This paper documents development of a multiple‐Graphics Processing Unit (GPU) version of FUNWAVE‐Total Variation Diminishing (TVD), an open‐source model for solving the fully nonlinear Boussinesq wave equations using a high‐order TVD solver. The numerical schemes of FUNWAVE‐TVD, including Cartesian and spherical coordinates, are rewritten using CUDA Fortran, with inter‐GPU communication facilitated by the Message Passing Interface. Since FUNWAVE‐TVD involves the discretization of high‐order dispersive derivatives, the on‐chip shared memory is utilized to reduce global memory access. To further optimize performance, the batched tridiagonal solver is scheduled simultaneously in multiple‐GPU streams, which can reduce the GPU execution time by 20–30%. The GPU version is validated through a benchmark test for wave runup on a complex shoreline geometry, as well as a basin‐scale tsunami simulation of the 2011 Tohoku‐oki event. Efficiency evaluation shows that, in comparison with the CPU version running at a 36‐core HPC node, speedup ratios of 4–7 and above 10 can be observed for single‐ and double‐GPU runs, respectively. The performance metrics of multiple‐GPU implementation needs to be further evaluated when appropriate.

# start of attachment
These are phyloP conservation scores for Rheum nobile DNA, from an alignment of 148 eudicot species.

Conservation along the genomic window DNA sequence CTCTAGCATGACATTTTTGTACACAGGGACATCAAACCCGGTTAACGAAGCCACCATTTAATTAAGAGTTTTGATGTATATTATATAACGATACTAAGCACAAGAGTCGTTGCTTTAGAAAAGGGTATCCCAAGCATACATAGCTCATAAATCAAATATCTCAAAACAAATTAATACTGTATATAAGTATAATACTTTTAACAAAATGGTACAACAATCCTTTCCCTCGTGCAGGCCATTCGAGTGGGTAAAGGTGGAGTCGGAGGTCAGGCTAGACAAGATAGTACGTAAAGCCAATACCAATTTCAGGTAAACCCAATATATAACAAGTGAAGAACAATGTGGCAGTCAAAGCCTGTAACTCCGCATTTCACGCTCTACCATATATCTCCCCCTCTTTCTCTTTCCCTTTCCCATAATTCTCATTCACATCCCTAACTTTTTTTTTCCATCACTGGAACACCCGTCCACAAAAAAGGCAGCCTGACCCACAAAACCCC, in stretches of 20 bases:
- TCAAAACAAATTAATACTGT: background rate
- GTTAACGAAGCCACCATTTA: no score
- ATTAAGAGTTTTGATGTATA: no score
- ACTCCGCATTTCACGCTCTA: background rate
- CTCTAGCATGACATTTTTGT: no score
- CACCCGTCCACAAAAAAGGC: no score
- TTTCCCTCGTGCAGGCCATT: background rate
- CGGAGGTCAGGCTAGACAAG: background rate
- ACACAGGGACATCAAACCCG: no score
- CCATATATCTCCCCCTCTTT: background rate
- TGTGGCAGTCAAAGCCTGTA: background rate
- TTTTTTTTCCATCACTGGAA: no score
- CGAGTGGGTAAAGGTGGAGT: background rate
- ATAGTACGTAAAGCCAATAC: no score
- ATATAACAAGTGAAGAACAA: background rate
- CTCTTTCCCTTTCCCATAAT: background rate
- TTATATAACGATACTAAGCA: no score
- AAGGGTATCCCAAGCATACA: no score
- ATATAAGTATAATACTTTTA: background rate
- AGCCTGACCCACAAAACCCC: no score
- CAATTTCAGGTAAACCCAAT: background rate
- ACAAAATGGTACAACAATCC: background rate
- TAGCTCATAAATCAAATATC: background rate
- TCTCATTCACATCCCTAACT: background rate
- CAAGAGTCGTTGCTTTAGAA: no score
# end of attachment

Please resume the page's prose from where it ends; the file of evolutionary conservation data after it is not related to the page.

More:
Real‐time tracking of multiple particles is key for quantitative analysis of dynamic biophysical processes and materials science via time‐lapse microscopy image data, especially for single molecule biophysical techniques, such as magnetic tweezers and centrifugal force microscopy. However, real‐time multiple particle tracking with high resolution is limited by the current imaging processes or tracking algorithms. Here, we demonstrate 1 nm resolution in three dimensions in real‐time with a graphics‐processing unit (GPU) based on a compute unified device architecture (CUDA) parallel computing framework instead of only a central processing unit (CPU). We also explore the trade‐offs between processing speed and size of the utilized regions of interest and a maximum speedup of 137 is achieved with the GPU compared with the CPU. Moreover, we utilize this method with our recently self‐built centrifugal force microscope (CFM) in experiments that track multiple DNA‐tethered particles. Our approach paves the way for high‐throughput single molecule techniques with high resolution and efficiency.